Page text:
Cruel Intentions

This Australian spider evolved to kill us — here’s why

This will seriously freak you out.

Fear of spiders is so common it consistently ranks in lists of the most common human phobias.

A study published in October in the journal Proceedings of the National Academy of Sciences gives us yet another reason to be terrified of spiders — or at least, one deadly Sydney funnel-web spider. It seems this particular Australian funnel-web spider has evolved a deadly defense system to target vertebrates.

Specifically: humans.

The Sydney funnel-web spider's venom fascinates us just as much as it kills us. The venom's neurotoxins can cause death within 15 minutes after the spider's fangs pierce human flesh.

The spider kills using toxic chemicals known as Delta-hexatoxins, which attack the nervous system. Symptoms include muscle spasms, vomiting, profuse sweating, and, of course, death.

A May 2015 photo of a funnel web spider clinging to the bark of a gum tree in the Palmer river district of Cape York, Queensland, Australia. One needs to be aware when strolling through this remote bush, it would not be nice to be bitten by one of these scary spiders.Photography by Mangiwau

While the funnel-web isn't the only spider to inject humans with poisonous venom, the evolutionary adaptation to target humans specifically is quite distinct.

The spiders originally deployed this lethal defense mechanism against other insect predators, but funnel-web spiders — male funnel-web spiders, in particular — have seemingly evolved to kill humans with their venom, too, the researchers found.

INVERSE IS COUNTING DOWN THE 20 STORIES THAT MADE US SAY 'WTF' IN 2020. THIS IS NUMBER 16. SEE THE FULL LIST HERE.

For decades, researchers just didn't understand why male funnel-web spiders had evolved to poison humans above all other vertebrates — especially since humans are not their natural predators.

"It has puzzled scientists why these toxins are so deadly to humans, when they and other primates, haven't featured as either prey or predator during the spider's evolution," Bryan Fry, associate professor at the University of Queensland, said in a statement at the time.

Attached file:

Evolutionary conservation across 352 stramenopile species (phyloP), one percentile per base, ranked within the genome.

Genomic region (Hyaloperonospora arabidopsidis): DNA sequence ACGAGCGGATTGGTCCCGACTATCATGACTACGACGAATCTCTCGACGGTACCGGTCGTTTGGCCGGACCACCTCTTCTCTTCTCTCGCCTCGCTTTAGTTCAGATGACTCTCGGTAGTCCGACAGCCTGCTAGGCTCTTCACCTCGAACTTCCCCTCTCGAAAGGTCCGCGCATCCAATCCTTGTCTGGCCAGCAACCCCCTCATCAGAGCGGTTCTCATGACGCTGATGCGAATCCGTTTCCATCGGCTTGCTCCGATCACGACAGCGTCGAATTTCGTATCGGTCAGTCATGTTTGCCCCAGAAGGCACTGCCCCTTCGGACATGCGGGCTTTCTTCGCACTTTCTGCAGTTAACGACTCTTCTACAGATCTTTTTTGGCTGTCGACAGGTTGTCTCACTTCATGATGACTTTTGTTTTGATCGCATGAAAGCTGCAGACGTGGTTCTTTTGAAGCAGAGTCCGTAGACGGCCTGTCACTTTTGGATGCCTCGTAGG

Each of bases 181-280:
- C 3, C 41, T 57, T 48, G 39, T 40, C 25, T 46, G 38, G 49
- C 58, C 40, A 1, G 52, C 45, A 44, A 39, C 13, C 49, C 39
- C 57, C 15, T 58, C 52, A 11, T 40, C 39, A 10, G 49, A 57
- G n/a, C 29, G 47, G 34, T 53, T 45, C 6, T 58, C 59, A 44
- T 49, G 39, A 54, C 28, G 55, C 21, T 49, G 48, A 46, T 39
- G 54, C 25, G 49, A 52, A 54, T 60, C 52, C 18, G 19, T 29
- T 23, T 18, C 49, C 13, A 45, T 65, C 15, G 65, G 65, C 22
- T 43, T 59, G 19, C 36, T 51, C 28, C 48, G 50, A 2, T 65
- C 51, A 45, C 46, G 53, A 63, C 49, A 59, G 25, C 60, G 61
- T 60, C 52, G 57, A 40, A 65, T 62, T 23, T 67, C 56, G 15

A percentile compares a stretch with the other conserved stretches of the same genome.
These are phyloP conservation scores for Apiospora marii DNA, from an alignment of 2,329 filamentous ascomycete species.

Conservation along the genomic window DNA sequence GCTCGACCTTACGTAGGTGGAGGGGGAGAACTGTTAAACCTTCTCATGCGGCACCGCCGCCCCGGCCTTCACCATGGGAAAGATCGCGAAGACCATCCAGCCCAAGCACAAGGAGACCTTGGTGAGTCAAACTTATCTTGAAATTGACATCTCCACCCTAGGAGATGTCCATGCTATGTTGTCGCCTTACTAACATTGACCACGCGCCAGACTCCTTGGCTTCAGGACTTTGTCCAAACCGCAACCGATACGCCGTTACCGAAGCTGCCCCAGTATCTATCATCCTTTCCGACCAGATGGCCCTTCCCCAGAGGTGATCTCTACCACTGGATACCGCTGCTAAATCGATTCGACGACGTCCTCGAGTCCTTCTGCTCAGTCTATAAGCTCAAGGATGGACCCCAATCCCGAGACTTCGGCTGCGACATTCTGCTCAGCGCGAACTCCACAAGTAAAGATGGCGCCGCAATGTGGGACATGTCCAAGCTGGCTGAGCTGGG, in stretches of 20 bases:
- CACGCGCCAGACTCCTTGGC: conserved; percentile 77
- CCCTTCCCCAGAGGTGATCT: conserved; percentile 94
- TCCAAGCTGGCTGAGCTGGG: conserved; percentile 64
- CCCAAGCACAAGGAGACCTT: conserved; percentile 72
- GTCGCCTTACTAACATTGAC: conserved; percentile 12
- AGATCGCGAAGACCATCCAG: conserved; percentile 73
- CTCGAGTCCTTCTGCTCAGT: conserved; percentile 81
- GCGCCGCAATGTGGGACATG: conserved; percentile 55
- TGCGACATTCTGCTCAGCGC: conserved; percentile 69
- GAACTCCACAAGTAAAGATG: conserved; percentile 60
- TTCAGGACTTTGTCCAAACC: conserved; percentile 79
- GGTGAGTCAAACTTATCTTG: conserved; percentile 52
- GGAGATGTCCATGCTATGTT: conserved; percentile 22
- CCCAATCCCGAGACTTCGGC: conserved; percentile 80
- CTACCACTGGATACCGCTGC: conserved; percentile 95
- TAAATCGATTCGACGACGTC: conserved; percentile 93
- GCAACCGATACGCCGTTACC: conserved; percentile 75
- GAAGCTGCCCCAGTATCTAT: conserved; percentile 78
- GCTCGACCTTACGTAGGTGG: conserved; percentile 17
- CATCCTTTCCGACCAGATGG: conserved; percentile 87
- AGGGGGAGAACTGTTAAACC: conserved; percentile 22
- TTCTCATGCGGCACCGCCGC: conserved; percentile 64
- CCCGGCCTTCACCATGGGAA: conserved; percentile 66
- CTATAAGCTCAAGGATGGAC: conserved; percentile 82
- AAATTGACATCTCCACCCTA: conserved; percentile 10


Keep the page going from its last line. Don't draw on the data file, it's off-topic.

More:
"And we couldn't understand why most human deaths were being caused by male funnel-web spiders, which seemingly had much deadlier venom than females."

But after conducting their experiment, the researchers have a better grasp of the method behind the deadly madness.

Through genetic sequencing, the researchers discovered that this is all "an unfortunate evolutionary coincidence."

A female funnel-web spider. The researchers found male funnel-web spiders were more lethal to humans.

Humans were never the primary target of the funnel-web spider's venom. The venom evolved to target other vertebrates — birds, lizards, and so on — and just happened to kill humans, too.

Male funnel-web spiders also are more likely to kill with their venom due to evolutionary adaptations, according to the researchers. They are more likely than females to wander long distances in search of mates, encountering predators along the way.

Ultimately, there may be a silver lining to this weird and awful trait: The unique susceptibility of humans to funnel-web spider venom could yield new insights in medical treatment or the development of insecticides, the researchers concluded.

For the time being, however, we are still at the mercy of this remarkably lethal Aussie creature.

INVERSE IS COUNTING DOWN THE 20 STORIES THAT MADE US SAY 'WTF' IN 2020. THIS IS NUMBER 16. READ THE ORIGINAL STORY HERE.

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